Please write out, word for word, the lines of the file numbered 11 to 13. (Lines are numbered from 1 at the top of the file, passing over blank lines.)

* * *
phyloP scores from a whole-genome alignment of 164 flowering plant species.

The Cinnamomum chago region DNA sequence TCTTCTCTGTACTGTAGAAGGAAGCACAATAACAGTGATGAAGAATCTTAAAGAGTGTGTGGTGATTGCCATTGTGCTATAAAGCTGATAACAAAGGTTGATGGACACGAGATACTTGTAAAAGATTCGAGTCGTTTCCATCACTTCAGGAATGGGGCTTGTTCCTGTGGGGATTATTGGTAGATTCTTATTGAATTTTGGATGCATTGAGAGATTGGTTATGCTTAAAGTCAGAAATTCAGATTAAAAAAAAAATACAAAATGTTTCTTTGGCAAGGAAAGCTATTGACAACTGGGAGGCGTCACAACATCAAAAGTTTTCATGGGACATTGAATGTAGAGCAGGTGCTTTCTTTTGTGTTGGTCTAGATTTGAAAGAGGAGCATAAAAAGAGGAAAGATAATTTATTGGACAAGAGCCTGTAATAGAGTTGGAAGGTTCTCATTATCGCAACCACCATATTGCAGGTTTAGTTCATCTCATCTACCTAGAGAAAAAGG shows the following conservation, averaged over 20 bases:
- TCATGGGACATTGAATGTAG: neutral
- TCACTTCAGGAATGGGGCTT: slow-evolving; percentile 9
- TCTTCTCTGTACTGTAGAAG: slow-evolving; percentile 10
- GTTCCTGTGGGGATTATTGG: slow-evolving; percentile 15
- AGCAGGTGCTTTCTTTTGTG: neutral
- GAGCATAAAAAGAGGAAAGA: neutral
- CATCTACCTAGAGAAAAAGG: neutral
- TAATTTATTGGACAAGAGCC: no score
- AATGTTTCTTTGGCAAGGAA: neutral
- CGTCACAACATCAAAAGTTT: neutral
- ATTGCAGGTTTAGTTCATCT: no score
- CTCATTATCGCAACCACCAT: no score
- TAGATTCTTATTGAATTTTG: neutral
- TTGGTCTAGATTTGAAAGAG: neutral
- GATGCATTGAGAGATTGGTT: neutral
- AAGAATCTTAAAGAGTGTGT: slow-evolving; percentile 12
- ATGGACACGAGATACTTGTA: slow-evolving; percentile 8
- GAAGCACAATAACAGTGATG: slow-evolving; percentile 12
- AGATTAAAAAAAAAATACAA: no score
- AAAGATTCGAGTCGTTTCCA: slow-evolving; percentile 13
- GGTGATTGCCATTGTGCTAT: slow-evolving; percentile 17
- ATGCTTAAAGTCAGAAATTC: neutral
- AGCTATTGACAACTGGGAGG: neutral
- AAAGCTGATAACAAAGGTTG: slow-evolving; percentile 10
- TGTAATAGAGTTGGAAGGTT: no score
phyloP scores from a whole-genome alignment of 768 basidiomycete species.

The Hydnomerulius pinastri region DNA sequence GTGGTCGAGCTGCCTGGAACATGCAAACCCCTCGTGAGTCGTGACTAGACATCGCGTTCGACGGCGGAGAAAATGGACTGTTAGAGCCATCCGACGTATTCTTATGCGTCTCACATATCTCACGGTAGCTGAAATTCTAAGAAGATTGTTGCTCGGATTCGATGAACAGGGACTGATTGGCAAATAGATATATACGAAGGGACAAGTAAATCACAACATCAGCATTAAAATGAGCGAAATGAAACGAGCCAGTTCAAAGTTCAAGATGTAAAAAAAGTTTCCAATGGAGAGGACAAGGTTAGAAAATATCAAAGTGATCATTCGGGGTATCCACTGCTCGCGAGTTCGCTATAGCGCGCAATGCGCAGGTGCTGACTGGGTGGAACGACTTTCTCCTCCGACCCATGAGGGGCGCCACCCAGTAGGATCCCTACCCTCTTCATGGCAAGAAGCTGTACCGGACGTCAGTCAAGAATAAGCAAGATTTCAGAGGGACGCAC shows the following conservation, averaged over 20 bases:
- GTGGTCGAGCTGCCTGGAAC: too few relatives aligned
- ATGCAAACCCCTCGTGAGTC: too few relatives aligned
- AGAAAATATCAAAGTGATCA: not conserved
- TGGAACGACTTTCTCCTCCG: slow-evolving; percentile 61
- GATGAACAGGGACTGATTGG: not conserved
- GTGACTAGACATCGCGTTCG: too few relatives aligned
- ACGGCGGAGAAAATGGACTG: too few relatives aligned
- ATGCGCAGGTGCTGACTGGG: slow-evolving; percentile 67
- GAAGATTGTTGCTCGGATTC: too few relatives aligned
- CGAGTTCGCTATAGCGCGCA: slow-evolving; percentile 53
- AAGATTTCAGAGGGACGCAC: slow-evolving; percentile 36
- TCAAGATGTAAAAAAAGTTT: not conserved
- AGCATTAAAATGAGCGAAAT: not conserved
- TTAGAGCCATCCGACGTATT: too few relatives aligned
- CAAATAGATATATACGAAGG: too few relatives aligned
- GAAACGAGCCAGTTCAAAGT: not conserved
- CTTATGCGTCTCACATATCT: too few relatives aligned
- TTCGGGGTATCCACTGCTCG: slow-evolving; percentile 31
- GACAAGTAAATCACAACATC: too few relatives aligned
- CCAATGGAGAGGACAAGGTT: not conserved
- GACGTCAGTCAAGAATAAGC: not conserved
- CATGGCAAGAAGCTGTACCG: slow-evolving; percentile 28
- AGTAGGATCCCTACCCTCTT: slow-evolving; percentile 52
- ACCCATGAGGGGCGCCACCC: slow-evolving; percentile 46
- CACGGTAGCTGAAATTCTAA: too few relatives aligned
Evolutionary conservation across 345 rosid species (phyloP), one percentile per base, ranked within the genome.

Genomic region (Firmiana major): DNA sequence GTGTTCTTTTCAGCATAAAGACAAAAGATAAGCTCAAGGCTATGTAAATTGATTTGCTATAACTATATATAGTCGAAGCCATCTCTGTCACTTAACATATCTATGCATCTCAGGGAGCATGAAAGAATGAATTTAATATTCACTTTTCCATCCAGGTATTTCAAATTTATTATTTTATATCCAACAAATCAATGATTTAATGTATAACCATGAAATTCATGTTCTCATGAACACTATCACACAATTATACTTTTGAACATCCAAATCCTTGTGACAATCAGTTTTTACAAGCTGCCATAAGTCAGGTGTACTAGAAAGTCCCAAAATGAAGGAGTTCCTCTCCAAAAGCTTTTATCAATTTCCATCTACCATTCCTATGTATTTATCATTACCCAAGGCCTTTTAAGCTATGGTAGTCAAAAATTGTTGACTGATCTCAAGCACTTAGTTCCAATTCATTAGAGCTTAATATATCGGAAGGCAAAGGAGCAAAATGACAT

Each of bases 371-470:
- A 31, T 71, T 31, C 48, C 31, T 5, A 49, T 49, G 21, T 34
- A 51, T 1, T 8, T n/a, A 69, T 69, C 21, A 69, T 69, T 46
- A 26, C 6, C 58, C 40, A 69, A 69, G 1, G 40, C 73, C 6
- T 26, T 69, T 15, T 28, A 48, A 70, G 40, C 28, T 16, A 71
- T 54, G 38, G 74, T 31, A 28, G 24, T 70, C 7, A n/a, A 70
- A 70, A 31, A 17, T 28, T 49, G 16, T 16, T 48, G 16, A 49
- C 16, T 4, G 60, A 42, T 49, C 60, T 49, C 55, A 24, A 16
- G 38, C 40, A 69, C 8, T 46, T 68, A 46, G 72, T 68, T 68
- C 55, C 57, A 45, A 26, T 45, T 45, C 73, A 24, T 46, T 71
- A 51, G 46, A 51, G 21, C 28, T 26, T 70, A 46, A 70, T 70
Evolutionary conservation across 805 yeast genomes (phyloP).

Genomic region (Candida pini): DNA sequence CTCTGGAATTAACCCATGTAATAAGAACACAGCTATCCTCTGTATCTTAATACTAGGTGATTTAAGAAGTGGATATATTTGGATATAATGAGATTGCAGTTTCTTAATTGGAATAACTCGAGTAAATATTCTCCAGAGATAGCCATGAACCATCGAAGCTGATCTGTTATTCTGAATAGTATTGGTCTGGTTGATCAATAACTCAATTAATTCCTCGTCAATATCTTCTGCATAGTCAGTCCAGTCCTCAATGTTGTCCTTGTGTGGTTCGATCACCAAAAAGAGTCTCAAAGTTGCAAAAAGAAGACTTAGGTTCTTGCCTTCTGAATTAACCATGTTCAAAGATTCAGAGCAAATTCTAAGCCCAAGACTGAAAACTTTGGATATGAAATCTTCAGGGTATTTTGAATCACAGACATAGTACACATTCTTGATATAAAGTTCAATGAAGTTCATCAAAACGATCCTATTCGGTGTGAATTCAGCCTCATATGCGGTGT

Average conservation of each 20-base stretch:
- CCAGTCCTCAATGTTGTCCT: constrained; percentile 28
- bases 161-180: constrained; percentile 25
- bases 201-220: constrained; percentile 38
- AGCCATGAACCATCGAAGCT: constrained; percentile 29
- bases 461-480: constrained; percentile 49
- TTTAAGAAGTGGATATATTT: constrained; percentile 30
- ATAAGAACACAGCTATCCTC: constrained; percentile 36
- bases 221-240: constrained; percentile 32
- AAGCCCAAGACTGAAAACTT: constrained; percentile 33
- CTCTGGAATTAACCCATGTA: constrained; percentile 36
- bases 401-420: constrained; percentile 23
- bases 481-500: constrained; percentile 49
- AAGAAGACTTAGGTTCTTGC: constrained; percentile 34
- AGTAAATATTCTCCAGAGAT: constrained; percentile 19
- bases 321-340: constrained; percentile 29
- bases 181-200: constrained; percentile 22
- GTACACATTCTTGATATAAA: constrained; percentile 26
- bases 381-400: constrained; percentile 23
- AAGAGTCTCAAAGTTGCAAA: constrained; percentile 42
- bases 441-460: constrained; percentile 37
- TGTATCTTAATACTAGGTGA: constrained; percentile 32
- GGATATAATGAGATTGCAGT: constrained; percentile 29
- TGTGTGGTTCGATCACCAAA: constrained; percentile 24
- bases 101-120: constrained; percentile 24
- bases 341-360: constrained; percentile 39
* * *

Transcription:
- AATGTTTCTTTGGCAAGGAA: neutral
- CGTCACAACATCAAAAGTTT: neutral
- ATTGCAGGTTTAGTTCATCT: no score